Friday, October 23, 2015

What is an Interactive Visual Gamebook Adventure?

Hello, Friends!

I guess that the first question that comes to mind is "Why VISUAL GAMEBOOK ADVENTURES?"

First, we have to define the word GAMEBOOK.

Simply put, a gamebook is a printed book in which the reader takes control over the main character by making choices that affect the storyline and therefore the final outcome of the adventure. You "play" a gamebook by trying to guess the correct actions for your character and make him/her follow the right path to the successful ending of the story.

Assuming that most of the readers of this blog are already familiar with the Gamebooks genre, I am going to continue to the second important word in the slogan: VISUAL

Second, we are going to explain why the word VISUAL exists in the above sentence.

To do so, I need to share with you that as a teenager, I enjoyed the Gamebook Adventures very much. However, very often I found the sections of those books filled with too much text for my liking, forcing me to quick scan the text for the possible outcome and moving right to the decision making process. There is a very fine line between telling a good story and boring the reader out with too much text.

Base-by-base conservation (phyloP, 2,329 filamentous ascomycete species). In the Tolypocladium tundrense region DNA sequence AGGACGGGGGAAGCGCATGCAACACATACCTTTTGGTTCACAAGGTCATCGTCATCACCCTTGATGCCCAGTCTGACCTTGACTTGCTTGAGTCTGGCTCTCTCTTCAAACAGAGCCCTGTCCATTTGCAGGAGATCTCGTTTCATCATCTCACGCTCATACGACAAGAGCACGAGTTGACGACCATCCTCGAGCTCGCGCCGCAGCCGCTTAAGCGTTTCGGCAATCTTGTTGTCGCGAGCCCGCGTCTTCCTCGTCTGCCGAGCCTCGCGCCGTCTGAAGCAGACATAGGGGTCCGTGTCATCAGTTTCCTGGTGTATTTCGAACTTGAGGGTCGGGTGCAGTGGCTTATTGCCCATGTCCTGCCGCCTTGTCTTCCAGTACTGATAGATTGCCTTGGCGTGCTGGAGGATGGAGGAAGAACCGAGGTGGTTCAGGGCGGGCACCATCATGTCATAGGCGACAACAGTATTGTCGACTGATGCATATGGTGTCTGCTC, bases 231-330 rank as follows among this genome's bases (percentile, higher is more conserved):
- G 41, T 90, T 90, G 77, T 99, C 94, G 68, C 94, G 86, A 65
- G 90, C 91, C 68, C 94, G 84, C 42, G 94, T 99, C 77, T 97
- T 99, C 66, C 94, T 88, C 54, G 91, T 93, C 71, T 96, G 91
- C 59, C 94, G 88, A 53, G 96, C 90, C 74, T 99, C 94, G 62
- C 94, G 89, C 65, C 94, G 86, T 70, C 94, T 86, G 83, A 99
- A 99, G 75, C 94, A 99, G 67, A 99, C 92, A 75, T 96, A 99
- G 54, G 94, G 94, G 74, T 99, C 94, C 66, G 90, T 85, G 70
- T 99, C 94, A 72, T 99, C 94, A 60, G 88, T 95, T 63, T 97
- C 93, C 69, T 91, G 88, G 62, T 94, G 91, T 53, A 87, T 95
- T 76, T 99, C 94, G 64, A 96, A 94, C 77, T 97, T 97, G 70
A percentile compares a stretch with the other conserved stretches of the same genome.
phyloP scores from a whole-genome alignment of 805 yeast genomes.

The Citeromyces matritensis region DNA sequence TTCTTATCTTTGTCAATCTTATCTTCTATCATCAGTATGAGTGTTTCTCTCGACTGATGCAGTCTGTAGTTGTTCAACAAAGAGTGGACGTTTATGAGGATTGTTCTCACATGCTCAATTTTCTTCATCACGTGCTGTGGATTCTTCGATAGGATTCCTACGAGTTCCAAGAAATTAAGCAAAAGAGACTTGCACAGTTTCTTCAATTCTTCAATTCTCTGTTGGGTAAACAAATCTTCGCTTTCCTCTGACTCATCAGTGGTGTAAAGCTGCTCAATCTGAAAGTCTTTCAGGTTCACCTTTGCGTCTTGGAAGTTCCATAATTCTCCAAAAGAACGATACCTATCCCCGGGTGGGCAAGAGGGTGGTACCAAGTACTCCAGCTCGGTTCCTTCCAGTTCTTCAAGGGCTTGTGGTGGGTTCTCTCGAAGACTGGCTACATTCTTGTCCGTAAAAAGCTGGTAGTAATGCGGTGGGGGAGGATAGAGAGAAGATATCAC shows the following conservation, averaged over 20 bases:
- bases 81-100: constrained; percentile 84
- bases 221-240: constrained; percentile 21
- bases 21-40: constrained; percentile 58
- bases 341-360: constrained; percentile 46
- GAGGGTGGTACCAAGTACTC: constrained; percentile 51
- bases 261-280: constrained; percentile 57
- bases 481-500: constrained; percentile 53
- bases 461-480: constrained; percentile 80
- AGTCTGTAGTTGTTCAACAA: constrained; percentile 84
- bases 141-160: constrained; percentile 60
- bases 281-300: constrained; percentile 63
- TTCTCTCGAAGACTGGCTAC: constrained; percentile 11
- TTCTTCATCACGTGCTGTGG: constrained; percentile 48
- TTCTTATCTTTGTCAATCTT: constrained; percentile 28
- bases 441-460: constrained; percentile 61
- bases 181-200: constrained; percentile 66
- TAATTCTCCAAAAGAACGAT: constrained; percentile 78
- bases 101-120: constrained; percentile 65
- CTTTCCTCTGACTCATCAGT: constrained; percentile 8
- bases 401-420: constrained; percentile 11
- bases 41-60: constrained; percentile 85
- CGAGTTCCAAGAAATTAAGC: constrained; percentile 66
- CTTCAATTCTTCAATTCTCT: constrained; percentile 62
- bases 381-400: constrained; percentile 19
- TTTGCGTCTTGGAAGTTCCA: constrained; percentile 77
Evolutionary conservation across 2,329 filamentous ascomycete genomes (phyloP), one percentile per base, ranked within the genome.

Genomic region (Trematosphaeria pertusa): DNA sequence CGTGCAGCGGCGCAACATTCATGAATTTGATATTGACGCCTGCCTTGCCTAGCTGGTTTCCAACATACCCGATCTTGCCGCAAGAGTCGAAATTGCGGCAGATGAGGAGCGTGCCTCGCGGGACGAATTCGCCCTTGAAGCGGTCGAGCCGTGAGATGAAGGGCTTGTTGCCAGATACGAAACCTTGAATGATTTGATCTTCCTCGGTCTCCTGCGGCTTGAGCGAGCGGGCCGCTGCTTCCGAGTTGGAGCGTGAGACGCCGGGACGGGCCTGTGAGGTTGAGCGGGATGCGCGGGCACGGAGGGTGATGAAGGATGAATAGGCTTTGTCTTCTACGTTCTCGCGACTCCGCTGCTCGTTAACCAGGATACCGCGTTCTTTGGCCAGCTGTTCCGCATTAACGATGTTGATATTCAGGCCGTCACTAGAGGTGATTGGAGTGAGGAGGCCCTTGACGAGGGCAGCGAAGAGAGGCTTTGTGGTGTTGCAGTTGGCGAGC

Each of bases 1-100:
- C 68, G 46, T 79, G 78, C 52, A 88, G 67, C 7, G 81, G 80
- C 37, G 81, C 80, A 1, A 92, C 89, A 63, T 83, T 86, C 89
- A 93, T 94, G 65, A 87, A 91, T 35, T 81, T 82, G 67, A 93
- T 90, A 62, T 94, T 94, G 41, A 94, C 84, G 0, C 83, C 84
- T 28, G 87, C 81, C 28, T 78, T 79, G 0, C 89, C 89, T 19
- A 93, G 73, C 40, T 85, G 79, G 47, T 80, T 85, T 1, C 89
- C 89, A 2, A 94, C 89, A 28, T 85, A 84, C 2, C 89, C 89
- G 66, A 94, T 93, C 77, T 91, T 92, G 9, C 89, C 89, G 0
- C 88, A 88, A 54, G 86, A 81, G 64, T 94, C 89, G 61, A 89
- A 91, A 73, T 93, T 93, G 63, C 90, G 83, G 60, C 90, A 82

I believe that the solution to the problem of balance between telling a good story and boring the reader out with too much text is to use visual stimulation. Sure enough, a single picture can't completely replace a good sentence that will let you dive deep into the story, just like a movie is often not as good as reading the book it is based on. That is why, the balance between text and picture is very important too and there is much more room for appeal to the average consumer here.

Another reason for really going forward with this idea of mine is not only that I've been thinking about it longer than 20 years, but also the fact that Gamebooks fail to completely satisfy the human senses such as sight (visual) and hearing (audio) when Video Games are focusing exclusively on the senses and reflexes, failing entirely to give the player satisfaction of making choices that can affect the outcome of the story - positive or negative. I just can't believe that the video game developers have been failing in that aspect ever since the beginning of the computer game genre.

I will review more on that and on the psychology aspect of playing games in my third post.

The next one will be about How my Passion for Games became the reason for my Business Success.

That's it for today, folks. Thank you for reading!

Peter Agapov
Game Designer at
President and Chief Executive Officer of American Limo Naperville
Former Road Captain of Marine One at Operation "Welcome You Home"

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